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on 25 November 2007
I read the book with the hope to find out why and how could this madness have happened, but did not. It seems that Ferguson sets out with the aim to refute truisms about the WW I. His main propositions are:
- the war could have been avoided
- there was lack of militarism among masses
- media played a big part in whipping up patriotism and war hysteria, and keeping war going
- Britain could have stayed out of war being better off without fighting it
- there was economic and human (in numbers) superiority of the Entente Powers over the Central Powers but still Germany could have won the war
- Germany was much more effective in killing enemies than the Entente
- Germany only lost the war when the German soldiers lost will to fight and surrendered

Most of those propositions are sympathetic even if not always backed with evidence and logical arguments. Lot of paper could have been saved simply by stating that the Entente Powers combined GDP was 60% greater and they had 4,5 times as many people as the Central Powers... Overall it was too many words but about 10% of the book was really interesting: the last "What if" chapter and the argument that German victory in the continental war might have created a version of European Union many decades ahead of schedule.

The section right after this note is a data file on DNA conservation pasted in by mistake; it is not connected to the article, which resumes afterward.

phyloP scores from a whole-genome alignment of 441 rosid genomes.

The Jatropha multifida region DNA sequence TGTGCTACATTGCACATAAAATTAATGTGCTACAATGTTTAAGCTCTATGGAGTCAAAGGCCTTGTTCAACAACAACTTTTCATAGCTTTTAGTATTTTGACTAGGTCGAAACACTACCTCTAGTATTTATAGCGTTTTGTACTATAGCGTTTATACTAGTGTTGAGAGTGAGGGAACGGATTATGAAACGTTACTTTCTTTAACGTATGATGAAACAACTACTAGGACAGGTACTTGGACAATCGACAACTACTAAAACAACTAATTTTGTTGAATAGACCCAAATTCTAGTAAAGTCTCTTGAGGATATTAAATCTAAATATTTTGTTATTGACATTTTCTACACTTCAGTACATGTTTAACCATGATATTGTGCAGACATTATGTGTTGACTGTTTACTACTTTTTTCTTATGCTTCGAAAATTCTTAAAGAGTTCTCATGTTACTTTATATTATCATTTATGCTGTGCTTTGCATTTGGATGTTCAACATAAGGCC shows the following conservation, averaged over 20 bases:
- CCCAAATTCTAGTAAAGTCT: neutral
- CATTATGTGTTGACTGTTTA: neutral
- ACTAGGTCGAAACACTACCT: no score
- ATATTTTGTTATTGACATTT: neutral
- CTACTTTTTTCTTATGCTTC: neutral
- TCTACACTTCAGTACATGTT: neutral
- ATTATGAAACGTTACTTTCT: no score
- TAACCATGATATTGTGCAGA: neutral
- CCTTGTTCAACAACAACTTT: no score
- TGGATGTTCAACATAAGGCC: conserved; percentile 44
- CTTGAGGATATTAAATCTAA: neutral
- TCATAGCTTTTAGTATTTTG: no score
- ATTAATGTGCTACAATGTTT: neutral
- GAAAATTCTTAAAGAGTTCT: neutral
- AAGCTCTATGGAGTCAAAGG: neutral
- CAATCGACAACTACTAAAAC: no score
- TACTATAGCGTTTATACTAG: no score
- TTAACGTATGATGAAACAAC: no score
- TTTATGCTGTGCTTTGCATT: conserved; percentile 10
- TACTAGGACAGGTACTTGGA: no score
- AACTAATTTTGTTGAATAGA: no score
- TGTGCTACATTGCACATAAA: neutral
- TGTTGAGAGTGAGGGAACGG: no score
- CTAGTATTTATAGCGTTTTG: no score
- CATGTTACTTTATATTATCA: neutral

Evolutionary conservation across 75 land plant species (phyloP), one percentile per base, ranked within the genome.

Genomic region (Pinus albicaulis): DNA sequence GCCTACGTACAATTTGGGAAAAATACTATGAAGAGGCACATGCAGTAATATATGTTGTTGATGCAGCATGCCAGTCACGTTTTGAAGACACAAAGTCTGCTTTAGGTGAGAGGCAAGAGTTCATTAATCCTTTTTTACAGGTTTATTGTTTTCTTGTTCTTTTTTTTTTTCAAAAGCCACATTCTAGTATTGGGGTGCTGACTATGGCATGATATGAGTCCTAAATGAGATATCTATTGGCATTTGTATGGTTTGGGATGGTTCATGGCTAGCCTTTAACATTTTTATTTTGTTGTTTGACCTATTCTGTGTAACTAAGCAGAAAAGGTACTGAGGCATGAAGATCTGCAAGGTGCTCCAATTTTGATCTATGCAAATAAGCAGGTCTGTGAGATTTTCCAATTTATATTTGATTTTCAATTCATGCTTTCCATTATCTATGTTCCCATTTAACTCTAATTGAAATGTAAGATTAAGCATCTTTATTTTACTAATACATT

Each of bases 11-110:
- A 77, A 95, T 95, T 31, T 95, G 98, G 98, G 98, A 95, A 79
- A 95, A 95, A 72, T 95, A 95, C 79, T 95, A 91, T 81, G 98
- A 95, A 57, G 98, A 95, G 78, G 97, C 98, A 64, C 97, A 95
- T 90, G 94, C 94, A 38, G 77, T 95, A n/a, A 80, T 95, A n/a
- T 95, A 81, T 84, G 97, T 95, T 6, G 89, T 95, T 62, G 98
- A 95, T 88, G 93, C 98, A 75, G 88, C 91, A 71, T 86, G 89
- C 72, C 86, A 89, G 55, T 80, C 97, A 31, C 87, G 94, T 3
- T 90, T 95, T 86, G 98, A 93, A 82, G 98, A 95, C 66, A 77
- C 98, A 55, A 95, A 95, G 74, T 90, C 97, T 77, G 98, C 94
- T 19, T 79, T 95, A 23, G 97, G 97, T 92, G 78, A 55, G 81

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on 9 September 2004
Niall Ferguson is a professor at NYU plus a fellow at Oxford and the Stanford Hoover Institution. He has authored at least six other books on politics, history, and economics. In this book he attempts to explain where we went wrong in World War I, plus he makes certain projections on how he thinks things could have worked out better for all the parties involved. Also, he blames the British in part.
I thought his book Colossus was great and I gave it 5 stars. It was brilliant and innovative. Here I am not so sure plus he has competition and he throws in quite a strong dose of speculation. I put together a Listmania list of World War I books and there are about a dozen popular books ranging from great to so so. The problem here is that he is going over fairly well defined ground and there are some good competing writers that are a bit more neutral and scholarly. As an alternative to the present book by Ferguson, you might want to look at David Stevenson's Cataclysm: The First World War as a Political Tragedy. Many consider that book to be the best analysis book. Personally I still enjoy Guns of August, but that I am sure it will be replaced as one of the essential books by the Strachan books.
So just 3.5 stars and take a look at the Hew Strachan books.
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on 9 March 2015
Extremely informative and a well written book. The enormous amounts of facts that Niall Ferguson throws at us are understandable because of his very approachable style.. Great book and I learned a lot